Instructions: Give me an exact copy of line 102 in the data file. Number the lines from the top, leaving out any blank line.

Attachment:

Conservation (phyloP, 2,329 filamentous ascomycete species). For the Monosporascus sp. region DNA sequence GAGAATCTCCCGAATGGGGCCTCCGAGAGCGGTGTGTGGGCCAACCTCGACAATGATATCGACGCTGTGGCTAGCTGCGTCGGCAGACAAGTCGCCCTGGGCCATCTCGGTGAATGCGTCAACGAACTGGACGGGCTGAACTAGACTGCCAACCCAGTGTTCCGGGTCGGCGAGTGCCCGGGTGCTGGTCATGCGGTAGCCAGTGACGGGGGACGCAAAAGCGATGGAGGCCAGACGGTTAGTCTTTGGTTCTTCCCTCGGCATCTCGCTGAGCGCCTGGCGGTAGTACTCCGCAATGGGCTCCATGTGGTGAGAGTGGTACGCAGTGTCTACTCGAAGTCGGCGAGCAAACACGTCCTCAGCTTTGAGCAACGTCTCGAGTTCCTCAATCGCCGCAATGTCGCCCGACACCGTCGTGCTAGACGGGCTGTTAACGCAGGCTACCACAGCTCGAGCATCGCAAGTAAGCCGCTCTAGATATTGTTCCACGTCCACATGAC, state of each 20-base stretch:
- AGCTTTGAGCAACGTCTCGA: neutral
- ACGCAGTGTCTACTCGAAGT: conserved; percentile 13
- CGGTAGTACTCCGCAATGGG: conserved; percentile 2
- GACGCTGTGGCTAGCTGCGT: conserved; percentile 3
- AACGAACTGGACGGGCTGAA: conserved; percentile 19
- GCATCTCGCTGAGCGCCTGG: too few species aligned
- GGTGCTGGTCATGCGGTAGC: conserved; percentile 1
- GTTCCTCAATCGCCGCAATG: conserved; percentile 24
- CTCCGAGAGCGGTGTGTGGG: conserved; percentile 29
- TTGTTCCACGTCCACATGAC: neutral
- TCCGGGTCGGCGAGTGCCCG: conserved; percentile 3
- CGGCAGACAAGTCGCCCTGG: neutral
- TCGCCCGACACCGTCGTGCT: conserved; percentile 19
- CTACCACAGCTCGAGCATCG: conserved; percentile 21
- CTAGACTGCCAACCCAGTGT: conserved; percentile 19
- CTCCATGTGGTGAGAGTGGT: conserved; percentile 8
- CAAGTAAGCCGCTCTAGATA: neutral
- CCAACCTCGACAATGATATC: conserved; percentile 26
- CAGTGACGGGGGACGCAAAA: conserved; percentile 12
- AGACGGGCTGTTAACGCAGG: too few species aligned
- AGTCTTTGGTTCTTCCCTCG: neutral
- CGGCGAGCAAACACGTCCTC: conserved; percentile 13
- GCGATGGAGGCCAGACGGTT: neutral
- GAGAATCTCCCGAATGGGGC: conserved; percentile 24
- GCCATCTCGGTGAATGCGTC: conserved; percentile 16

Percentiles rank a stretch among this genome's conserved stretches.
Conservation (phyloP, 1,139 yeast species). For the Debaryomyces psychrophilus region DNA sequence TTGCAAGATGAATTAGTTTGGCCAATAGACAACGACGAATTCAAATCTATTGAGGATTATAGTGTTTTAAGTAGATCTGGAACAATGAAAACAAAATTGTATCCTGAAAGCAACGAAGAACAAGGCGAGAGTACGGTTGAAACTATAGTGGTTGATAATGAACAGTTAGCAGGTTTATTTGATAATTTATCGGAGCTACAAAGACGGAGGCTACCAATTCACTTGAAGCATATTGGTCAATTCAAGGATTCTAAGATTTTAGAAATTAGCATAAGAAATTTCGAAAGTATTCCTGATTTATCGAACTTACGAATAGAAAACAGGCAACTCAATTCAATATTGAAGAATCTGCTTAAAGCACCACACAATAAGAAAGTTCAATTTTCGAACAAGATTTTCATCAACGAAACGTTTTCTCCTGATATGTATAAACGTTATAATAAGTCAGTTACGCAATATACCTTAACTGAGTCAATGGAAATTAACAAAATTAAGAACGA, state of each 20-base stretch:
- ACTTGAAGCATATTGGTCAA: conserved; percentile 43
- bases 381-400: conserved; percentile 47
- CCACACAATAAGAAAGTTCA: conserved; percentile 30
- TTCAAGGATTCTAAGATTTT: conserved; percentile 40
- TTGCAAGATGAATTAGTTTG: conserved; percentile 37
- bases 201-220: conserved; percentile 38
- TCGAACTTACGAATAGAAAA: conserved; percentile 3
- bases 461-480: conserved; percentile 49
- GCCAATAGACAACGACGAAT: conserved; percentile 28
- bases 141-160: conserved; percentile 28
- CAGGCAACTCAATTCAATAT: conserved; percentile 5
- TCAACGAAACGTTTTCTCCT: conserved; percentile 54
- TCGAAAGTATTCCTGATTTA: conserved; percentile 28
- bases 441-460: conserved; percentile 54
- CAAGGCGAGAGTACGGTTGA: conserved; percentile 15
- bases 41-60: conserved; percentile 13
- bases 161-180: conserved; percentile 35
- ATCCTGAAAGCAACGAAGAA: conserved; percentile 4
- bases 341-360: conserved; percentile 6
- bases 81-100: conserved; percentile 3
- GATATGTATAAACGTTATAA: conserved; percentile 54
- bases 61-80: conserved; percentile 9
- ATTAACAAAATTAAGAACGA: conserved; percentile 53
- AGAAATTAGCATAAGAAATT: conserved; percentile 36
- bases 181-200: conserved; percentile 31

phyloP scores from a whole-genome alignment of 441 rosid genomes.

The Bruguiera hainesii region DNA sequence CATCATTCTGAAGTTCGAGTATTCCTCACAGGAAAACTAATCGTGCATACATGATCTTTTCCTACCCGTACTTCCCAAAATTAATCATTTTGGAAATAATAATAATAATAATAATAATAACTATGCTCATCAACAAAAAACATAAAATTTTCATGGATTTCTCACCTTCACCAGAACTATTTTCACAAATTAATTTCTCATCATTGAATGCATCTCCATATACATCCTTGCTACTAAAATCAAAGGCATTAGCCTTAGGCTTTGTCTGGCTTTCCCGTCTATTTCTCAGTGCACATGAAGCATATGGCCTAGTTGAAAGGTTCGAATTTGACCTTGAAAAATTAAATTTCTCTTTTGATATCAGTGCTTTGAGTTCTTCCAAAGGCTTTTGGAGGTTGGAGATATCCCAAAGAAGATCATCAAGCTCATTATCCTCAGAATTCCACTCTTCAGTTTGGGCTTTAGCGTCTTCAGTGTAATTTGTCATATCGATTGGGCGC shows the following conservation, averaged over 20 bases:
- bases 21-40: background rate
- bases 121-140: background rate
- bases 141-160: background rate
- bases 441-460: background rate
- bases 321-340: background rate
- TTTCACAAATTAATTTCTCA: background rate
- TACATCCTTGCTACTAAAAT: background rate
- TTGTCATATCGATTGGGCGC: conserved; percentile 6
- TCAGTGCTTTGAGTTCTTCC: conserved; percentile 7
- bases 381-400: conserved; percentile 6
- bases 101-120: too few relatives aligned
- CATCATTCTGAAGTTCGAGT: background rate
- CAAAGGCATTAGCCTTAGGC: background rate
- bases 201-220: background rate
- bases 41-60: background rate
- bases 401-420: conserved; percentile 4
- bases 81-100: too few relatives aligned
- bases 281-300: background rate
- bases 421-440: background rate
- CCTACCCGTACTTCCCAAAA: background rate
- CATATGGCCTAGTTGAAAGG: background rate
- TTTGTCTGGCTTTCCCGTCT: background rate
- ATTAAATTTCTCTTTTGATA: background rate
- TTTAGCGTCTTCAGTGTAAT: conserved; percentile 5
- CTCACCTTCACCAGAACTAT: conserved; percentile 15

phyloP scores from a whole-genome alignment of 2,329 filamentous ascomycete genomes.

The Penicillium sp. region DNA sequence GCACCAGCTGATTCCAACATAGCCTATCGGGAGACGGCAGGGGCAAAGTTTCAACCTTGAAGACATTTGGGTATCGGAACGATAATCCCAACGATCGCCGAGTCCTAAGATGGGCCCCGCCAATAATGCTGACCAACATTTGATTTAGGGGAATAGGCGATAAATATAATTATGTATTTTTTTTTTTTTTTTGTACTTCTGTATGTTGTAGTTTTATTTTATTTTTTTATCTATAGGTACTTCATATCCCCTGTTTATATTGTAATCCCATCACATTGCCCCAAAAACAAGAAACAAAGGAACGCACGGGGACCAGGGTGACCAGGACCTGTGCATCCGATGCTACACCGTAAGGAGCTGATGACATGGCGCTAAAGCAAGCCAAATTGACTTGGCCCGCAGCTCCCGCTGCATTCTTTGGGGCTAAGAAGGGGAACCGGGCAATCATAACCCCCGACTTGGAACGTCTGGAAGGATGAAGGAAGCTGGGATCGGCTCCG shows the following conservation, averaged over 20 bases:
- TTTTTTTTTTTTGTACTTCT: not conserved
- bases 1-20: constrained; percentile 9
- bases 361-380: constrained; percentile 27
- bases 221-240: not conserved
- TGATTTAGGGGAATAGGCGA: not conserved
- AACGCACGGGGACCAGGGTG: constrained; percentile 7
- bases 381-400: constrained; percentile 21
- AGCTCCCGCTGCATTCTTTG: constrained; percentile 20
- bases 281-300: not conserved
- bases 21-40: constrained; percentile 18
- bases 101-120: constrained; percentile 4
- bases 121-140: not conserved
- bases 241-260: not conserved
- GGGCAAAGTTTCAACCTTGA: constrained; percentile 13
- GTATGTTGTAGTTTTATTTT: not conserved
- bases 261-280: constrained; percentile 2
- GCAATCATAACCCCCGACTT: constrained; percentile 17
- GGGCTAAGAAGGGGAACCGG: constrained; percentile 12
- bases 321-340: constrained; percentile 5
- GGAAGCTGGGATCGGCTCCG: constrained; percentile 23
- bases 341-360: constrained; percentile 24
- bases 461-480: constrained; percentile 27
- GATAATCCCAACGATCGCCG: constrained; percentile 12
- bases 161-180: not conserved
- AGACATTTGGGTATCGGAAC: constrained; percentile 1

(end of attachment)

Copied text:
- GGAAGCTGGGATCGGCTCCG: constrained; percentile 23